These can be anywhere from 1 to 6 percent of your total, so be careful -- a 6 percent fee on top of a $20,000 personal loan can mean paying an extra $1,200 you didn’t expect.
Where to Find Personal Loans
Unscrupulous, shady lenders lurking around every corner are out there, so select your lender carefully.
Thankfully, there are plenty of lenders to choose a personal loan from.
Most major and small-name banks offer personal loans, as do credit unions, where member loyalty is rewarded with lower fees and more amenable terms.
Peer-to-peer and online marketplace lenders are another option for finding a personal loan with fewer frills.
What You Need to Get Approved for that Personal Loan
There’s a saying that preparation is the first step to personal loan approval. Okay, we just made that up now, but it’s true: the more information you provide in the application process, the better your chances of getting approved -- and getting approved more quickly.
Here’s a checklist of what you’ll need on hand:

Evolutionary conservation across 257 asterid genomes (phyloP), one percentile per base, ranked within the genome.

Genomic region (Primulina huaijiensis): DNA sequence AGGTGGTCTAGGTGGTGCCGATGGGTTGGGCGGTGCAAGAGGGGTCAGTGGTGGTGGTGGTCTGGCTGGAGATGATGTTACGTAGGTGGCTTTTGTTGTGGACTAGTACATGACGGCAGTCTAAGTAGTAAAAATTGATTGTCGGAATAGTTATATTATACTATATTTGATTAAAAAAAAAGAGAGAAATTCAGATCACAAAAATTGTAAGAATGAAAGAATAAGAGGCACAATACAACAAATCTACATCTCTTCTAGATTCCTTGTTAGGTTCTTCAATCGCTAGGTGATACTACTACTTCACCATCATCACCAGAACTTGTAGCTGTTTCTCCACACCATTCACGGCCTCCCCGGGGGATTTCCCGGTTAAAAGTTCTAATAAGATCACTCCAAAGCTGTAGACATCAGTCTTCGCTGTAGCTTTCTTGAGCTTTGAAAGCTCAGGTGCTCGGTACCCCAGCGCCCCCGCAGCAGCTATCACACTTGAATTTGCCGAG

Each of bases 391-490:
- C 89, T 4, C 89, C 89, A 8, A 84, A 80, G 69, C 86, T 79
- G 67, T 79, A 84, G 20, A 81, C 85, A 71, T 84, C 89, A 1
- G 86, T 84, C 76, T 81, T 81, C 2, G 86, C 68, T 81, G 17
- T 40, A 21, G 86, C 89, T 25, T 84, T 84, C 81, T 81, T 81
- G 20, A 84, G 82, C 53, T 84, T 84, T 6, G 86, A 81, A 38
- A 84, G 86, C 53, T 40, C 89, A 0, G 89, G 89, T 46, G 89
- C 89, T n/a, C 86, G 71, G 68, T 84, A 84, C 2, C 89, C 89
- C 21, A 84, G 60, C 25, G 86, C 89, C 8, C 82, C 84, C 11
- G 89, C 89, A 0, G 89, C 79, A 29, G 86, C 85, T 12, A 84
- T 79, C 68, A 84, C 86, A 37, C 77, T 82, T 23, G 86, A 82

- Date of birth
- Proof of identity, such as a driver’s license
- Social Security number
- Annual income
- Proof of income, such as bank statements or pay stubs
- Verification of employment
- Monthly expenses, such as mortgage statements
How to Increase Your Chances of Approval
Applying for loans without having your credit in order is like taking a big exam without studying.
You might pass the test or get approved for the loan, but you reduce your chances and take away your own responsibility for the outcome.
It could also mean getting the loan, but with less agreeable conditions than you’d hoped for.
So, make your first priority keeping your credit in good shape.
Pay your bills on time, in full, by their due dates. Not just your credit-based accounts, like your credit cards, mortgage or car loan, but all your revolving and installment expenses.
It’ll reflect positively on your credit history, which a lender will see as proof when reviewing your credit report.
Avoid overspending on credit cards, which can decrease your debt-to-credit ratio and increase your risk of going into debt, two surefire credit killers.
A home improvement project may be something you’ve wanted for some time -- or it could be something you need to do where time can’t be wasted.
A home improvement loan can help finance whatever renovation, remodel or repair you have in mind, but a personal loan can get the job done better.
Look at a personal loan like getting the right tools for the job. Not only will your house look better and be in better shape, your finances will, too.